Cucumber and Melon salad!

Gypsy Kitchen Cooking Class

Summer in Capri Cooking Class

Summer in Capri Cooking Class

In a previous post I discussed my friend Danika’s new endeavor into the world of culinary classes including a traveling cooking class to Paris. Since the last post Danika has officially entitled her cooking classes “The Gypsy Kitchen.”

Recently, I took part in Danika’s inaugural Austin class entitled “Summers In Capri,” a class based on my favorite cuisine – Mediterranean. I must admit at the time of this class I was on one of my cleanses. For those of you who do not know me well, from time to time I cut back on my gluttony and attempt to be healthy – no alcohol, bread, pasta, etc. Instead I eat a lot of brown rice, salmon and vegetables. So going to a cooking class with wine, limoncella, bruschetta, pasta and more was a lot like putting a sugar-starved ADD child in a candy store. But  I think I did ok. I only took bites of the food ( I have to write about the flavors, don’t I??). And I did take a sip of the limoncella. That was probably unnecessary, but ever since that whole Danny DeVito incident I am so intrigued.

Danika mastering the grill

Danika mastering the grill

Ok, enough about me and onto the food experience. We started off with Danika showing us how to cook grilled octopus. I found this super interesting. While I love food and cooking, I have to be honest, I am not the most exotic eater. And I have never eaten octopus. It was utterly fascinating to watch her prep the baby octopus and then just throw those suckers on the grill. Danika also did a great job of explaining what she was doing while smoke from the grill was blowing in her face. So kudos for incorporating some different foods and keeping calm under pressure. And by the way, they were fantastic with the lemon basil aioli she whipped up.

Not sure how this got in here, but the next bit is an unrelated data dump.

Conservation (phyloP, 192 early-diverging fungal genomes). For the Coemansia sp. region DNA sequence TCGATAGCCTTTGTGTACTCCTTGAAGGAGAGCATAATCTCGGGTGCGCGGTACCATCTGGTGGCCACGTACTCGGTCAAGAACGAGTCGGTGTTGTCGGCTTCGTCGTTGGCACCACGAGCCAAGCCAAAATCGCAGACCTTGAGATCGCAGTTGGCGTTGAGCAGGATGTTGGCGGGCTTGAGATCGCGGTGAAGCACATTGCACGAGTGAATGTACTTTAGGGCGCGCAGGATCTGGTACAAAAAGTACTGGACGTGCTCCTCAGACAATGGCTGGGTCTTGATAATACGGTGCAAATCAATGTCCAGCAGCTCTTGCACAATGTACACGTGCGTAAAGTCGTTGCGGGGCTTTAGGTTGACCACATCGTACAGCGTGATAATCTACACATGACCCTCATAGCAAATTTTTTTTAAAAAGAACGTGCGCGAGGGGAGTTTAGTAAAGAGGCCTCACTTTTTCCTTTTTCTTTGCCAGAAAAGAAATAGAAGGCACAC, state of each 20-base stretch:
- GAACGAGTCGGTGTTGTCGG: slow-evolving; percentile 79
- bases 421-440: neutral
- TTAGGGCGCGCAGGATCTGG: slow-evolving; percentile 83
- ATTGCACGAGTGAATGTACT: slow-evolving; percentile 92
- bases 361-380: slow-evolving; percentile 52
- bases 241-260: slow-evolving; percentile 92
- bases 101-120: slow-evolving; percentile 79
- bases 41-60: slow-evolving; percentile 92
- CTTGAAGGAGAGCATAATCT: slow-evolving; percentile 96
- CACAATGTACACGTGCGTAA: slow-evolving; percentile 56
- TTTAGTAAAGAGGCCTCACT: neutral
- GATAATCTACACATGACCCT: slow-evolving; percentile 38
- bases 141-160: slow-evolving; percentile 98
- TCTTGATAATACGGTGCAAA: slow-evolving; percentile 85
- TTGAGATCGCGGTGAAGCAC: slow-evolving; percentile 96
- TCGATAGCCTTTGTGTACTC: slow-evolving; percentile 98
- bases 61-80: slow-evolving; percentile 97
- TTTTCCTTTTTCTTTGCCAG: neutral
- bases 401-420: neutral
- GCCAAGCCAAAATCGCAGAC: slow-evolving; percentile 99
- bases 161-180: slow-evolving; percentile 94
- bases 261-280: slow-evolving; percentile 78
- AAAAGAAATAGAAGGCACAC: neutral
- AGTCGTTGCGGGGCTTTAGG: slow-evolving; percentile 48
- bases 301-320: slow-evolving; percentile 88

Fantastic Octopus from the Grill!

Fantastic Octopus from the Grill!

 

Marinating Tomatoes Before the Bread

Marinating Tomatoes Before the Bread

The second course was a lovely marinated tomato bruschetta. Something Danika discussed during the preparation of this course resonated with me. She spoke about how summer was a great time to eat light and that this dish was a perfect example.  And essentially, minus the bread I could eat this (as well as the octopus) and not even break my cleanse. It was a lovely melange of tomatoes, tons of olive oil, basil, salt, pepper all mixed and then placed atop ciabbata bread. Danika said that ciabatta bread or foccacia are perfect for this recipe, as they easily soak up the juices from the tomatoes, olive oil, etc. I loved this dish, but then again I do not believe you can go wrong with tomatoes, olive oil, garlic and basil. It’s just a general rule I have.